The monster showed up just after midnight. As they do.
Conor was awake when it came. He’d had a nightmare. Well, not a nightmare. The nightmare.
It was the nightmare that Conor (Lewis MacDougall) refused to acknowledge. The one he dared not think about. The one that summoned the monster and the one the monster called ‘his truth‘.
Everything changed when his mother (Felicity Jones) got sick. For so long it was just the two of them. His father lived in America with his new family. The once frequent calls were now few and far between. It wasn’t just his home life that changed when his mother got sick. Conor’s school life changed too. First there were whispers. Then there was bullying. Worst off all there was silence and feeling invisible.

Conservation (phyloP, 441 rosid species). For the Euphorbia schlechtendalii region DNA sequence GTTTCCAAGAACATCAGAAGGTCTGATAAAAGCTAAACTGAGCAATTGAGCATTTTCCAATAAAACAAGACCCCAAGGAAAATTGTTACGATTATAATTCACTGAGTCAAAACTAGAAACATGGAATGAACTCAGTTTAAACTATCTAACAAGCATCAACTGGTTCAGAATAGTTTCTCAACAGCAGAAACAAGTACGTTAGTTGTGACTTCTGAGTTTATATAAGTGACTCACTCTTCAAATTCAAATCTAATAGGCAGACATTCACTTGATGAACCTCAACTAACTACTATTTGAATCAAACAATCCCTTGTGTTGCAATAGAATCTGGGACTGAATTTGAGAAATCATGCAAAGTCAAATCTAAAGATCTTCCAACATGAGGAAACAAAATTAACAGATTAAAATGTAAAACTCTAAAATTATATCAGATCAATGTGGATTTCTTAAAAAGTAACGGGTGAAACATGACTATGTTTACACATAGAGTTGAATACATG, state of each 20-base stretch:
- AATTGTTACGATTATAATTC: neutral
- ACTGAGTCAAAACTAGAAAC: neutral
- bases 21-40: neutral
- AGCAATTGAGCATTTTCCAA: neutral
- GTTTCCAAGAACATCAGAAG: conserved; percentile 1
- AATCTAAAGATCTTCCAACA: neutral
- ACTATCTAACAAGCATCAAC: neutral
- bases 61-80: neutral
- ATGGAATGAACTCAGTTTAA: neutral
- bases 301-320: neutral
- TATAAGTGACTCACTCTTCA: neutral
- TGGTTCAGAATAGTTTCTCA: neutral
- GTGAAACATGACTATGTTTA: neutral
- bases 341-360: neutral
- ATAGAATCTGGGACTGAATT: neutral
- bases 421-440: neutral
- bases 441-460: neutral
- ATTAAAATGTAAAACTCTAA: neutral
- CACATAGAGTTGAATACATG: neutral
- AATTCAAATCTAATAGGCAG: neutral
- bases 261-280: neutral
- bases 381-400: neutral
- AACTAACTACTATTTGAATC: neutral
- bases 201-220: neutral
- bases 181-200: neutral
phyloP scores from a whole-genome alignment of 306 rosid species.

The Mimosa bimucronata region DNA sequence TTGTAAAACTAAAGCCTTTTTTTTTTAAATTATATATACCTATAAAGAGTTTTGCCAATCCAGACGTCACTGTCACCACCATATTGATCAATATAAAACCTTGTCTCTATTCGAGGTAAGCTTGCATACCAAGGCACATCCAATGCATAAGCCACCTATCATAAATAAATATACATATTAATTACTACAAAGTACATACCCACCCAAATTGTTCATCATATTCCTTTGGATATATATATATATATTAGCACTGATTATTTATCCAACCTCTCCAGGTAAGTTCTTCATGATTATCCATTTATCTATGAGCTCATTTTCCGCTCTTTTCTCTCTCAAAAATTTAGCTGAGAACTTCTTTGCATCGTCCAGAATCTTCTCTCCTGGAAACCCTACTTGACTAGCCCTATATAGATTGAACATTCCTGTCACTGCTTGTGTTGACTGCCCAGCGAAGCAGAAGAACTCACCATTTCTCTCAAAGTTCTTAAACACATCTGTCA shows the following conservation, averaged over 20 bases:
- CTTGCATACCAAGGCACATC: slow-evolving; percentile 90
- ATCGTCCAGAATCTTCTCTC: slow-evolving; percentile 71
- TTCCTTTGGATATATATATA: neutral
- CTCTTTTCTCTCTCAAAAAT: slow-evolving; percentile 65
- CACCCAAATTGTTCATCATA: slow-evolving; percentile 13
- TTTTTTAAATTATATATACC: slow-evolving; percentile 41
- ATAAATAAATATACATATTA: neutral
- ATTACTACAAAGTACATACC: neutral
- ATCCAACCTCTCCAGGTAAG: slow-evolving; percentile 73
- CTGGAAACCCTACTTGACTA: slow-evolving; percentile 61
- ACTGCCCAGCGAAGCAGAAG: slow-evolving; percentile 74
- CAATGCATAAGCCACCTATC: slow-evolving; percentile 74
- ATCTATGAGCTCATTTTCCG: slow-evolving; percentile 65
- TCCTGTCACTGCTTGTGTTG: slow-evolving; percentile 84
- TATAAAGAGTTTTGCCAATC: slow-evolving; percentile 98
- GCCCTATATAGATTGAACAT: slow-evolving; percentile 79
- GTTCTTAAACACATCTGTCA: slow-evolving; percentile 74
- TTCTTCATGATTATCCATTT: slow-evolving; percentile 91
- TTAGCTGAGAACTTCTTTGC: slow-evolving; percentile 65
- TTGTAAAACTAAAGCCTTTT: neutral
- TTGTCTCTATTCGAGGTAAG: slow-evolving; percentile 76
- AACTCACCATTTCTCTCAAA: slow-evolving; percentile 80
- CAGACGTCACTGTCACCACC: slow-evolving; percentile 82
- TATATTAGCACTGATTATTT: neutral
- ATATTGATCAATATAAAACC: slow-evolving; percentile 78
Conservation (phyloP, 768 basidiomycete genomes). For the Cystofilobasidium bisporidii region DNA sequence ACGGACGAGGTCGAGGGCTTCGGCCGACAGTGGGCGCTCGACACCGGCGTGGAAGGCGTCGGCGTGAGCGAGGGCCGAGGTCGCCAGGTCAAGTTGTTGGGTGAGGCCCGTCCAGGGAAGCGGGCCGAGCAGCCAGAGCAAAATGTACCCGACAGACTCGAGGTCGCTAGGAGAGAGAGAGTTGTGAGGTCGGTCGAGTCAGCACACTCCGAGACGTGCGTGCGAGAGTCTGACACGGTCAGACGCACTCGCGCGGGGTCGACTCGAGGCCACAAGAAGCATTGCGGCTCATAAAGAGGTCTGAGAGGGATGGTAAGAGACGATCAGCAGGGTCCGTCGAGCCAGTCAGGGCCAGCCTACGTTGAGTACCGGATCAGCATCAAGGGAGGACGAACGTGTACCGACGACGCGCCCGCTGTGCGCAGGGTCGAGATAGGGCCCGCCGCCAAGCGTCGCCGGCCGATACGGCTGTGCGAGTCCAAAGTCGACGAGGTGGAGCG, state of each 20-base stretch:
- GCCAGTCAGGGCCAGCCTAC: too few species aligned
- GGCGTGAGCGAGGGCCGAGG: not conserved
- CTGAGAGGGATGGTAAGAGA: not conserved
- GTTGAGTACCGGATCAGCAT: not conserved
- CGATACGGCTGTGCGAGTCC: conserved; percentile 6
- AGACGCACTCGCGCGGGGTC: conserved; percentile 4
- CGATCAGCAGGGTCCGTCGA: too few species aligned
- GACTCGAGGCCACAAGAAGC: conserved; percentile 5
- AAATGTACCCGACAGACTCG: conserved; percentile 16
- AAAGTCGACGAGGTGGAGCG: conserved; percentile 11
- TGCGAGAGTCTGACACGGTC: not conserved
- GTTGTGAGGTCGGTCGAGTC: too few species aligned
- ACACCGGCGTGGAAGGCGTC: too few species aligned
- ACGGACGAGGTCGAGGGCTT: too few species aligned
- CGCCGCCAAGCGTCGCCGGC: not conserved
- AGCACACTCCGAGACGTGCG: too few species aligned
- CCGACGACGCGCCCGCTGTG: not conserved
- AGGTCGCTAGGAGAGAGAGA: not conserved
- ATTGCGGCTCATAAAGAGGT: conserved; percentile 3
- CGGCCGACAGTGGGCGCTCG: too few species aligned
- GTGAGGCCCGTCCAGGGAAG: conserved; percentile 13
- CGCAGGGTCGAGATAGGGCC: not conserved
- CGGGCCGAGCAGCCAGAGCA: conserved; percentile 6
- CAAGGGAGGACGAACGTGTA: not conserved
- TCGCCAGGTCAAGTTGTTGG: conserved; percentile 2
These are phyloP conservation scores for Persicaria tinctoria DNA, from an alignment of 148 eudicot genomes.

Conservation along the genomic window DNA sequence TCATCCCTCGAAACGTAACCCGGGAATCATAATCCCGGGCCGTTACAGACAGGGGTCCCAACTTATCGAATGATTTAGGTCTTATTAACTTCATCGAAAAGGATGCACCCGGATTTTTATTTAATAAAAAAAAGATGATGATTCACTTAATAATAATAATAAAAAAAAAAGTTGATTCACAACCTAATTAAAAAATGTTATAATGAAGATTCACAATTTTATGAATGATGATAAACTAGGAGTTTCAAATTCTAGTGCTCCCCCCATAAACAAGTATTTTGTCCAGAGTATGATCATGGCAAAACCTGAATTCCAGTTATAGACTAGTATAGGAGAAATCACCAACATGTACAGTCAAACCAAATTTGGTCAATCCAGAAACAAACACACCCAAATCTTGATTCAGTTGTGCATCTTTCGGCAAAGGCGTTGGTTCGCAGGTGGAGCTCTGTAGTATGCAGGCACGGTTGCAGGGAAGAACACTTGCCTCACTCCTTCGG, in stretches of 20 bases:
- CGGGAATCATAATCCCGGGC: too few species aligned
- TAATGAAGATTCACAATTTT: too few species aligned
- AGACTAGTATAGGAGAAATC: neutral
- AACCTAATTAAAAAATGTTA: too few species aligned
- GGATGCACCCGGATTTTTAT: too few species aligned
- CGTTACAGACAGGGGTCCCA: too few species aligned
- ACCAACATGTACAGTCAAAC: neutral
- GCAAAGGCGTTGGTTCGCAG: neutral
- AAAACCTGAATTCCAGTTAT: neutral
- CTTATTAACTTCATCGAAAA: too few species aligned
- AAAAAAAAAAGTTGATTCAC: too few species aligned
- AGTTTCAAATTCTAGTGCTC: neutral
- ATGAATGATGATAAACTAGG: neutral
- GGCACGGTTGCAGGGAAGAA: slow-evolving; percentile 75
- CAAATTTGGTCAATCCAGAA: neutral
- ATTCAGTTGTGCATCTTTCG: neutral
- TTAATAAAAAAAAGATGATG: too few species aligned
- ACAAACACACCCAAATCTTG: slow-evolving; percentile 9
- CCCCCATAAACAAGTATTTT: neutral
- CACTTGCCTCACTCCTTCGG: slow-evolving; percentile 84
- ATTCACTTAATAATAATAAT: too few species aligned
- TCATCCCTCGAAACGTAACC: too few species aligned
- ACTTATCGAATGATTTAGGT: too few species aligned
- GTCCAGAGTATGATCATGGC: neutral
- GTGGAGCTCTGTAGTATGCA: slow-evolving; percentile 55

Now there was the monster too. He appeared just after midnight outside Conor’s window. His booming voice (Liam Neeson) shaking the house. He has come to tell Conor three stories. Stories which at first seem silly, but actually help him make sense of the world in turmoil around him. The fourth story will be his. The story of the nightmare which terrorises him nightly.
A Monster Calls will have you whimpering like a child in your seat. Its tragic and heart wrenching and wrapped in sadness. It doesn’t shy away from putting the devastating effects illness have on a family front and centre throughout. The performances are strong and the monster just as I imagined.
I’m giving A Monster Calls 4.5 out of 5. I loved the book. When I heard there was going to be a movie I crossed my fingers that it would live up to my expectations. It has. It’s a complete triumph. It’s superbly acted. Touching, tender and heartbreaking all at once. A proper roller-coaster of emotions. A Monster Calls is in cinemas from January 1st. Check out the trailer below for a teaser of what to expect.
Directed by J.A. Bayona and written by Patrick Ness (based on an original idea by Siobhan Dowd)